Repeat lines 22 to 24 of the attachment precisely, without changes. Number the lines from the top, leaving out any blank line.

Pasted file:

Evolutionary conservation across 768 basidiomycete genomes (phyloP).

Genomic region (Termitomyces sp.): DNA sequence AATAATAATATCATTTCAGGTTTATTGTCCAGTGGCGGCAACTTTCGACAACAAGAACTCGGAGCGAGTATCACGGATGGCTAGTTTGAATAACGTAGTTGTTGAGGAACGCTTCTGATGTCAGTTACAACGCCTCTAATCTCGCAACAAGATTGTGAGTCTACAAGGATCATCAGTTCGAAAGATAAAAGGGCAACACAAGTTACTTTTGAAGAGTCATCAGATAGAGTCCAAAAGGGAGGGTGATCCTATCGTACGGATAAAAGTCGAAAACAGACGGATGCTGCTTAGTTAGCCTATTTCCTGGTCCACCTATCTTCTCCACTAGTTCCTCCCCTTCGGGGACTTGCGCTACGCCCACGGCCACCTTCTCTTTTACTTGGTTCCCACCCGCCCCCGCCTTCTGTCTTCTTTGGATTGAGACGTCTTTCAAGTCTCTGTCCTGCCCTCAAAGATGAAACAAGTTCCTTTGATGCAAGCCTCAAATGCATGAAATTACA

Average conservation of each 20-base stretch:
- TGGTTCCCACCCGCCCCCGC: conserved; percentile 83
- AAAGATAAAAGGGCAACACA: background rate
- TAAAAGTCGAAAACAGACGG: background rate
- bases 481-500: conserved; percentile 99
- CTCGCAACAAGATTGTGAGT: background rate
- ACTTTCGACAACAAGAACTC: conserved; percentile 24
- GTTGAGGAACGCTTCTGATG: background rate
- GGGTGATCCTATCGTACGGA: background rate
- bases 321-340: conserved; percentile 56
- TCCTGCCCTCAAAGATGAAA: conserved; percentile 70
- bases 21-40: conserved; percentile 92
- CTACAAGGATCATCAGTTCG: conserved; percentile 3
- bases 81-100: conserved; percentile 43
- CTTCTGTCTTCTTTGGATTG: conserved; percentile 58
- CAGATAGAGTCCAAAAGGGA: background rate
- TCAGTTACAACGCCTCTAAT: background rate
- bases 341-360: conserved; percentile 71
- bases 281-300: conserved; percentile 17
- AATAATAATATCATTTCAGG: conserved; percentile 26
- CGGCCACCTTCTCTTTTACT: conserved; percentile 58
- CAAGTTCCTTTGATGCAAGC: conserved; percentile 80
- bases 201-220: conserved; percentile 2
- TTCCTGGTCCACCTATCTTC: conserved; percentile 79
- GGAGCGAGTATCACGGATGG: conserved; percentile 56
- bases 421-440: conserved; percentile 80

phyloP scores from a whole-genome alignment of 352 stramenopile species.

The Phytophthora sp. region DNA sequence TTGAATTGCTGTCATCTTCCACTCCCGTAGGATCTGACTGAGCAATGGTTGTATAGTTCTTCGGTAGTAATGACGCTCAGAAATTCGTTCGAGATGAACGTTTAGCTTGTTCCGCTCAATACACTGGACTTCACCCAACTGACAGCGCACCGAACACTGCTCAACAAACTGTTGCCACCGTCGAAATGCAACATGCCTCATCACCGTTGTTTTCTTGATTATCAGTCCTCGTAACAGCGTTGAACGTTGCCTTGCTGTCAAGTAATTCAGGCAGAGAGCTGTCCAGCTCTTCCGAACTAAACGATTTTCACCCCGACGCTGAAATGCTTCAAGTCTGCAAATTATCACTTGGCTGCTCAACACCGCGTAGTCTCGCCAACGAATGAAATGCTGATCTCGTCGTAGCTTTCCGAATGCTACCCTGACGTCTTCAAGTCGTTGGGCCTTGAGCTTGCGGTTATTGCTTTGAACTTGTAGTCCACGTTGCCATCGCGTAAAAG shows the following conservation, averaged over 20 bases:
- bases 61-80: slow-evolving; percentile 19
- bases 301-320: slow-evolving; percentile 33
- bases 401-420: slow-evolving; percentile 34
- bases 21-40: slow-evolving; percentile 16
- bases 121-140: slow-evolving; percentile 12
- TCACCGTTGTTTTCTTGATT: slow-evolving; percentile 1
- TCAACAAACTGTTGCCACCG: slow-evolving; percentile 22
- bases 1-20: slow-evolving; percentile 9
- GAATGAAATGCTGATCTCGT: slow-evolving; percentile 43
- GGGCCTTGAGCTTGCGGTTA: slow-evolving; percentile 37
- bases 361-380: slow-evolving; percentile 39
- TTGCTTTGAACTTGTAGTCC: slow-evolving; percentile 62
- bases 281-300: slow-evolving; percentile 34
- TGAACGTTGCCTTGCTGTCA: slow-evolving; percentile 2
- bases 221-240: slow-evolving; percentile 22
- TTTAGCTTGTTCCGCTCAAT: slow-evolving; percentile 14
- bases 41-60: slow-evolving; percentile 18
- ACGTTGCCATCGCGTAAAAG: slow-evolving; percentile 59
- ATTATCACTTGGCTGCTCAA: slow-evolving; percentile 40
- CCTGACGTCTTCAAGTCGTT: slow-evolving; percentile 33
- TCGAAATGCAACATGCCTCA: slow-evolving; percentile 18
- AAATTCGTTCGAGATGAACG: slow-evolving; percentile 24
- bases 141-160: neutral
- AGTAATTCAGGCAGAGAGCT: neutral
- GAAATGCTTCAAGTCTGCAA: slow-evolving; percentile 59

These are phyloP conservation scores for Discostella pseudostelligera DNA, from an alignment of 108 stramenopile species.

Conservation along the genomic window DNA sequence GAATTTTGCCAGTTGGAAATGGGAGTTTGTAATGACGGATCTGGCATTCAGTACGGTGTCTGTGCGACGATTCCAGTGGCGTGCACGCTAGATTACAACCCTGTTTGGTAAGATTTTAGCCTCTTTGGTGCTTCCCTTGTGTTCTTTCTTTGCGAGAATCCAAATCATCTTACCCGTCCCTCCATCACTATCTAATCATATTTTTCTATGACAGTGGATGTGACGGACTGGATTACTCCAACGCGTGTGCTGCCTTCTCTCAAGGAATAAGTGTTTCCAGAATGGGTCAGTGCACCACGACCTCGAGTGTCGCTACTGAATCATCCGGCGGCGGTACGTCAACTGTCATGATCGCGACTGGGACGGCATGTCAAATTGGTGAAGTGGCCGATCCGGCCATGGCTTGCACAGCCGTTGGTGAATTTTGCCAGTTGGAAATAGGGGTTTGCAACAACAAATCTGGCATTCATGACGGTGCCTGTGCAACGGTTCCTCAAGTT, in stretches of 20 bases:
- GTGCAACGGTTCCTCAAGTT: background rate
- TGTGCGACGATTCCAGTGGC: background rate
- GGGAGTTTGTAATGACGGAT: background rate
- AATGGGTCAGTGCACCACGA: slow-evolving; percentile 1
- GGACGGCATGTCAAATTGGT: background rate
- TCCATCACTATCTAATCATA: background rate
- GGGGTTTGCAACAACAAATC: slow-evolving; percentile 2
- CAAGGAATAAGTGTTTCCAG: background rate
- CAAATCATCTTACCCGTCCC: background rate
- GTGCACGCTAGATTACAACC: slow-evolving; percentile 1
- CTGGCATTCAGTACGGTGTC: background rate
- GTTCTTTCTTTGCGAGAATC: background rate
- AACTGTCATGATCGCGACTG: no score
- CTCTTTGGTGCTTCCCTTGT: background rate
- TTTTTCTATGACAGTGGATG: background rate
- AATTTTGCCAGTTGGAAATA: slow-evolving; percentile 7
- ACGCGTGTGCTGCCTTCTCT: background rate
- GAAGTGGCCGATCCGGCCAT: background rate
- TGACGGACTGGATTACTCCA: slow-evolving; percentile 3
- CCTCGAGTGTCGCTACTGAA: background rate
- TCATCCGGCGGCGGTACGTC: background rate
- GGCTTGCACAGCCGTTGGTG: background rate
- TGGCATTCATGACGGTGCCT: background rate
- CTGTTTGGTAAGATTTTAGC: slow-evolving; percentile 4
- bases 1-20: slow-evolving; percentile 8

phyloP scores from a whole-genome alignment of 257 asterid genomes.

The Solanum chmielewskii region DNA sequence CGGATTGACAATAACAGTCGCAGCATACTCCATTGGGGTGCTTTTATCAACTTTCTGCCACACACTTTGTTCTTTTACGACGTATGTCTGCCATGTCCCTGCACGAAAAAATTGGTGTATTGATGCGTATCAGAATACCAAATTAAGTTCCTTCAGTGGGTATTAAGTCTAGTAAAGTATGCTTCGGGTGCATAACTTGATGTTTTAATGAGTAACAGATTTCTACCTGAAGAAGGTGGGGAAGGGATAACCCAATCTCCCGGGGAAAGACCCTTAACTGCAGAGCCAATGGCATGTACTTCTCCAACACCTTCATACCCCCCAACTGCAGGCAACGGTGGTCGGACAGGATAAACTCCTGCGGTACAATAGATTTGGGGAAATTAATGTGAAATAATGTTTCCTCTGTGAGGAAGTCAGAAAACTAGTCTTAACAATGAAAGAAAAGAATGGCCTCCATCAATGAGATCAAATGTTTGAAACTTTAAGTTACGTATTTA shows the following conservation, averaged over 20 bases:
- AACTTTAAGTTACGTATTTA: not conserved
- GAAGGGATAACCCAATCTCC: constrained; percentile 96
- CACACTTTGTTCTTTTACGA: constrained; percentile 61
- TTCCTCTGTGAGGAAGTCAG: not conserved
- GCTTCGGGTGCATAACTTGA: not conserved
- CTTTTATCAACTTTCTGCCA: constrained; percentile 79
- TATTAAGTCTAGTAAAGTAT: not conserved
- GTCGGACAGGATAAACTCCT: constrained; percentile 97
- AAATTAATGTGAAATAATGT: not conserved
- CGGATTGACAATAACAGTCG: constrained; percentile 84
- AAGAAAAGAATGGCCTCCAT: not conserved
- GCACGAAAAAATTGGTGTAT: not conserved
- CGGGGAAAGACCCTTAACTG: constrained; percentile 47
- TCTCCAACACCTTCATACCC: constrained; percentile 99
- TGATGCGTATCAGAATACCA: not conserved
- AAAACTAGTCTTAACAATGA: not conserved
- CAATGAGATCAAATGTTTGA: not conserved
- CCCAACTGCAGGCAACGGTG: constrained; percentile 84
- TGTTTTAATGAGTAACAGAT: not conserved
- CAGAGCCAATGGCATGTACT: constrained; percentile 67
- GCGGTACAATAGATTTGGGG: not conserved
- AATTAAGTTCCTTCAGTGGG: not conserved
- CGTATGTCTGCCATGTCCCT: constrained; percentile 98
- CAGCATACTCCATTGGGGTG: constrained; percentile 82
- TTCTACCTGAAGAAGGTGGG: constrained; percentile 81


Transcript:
- AATAATAATATCATTTCAGG: conserved; percentile 26
- CGGCCACCTTCTCTTTTACT: conserved; percentile 58
- CAAGTTCCTTTGATGCAAGC: conserved; percentile 80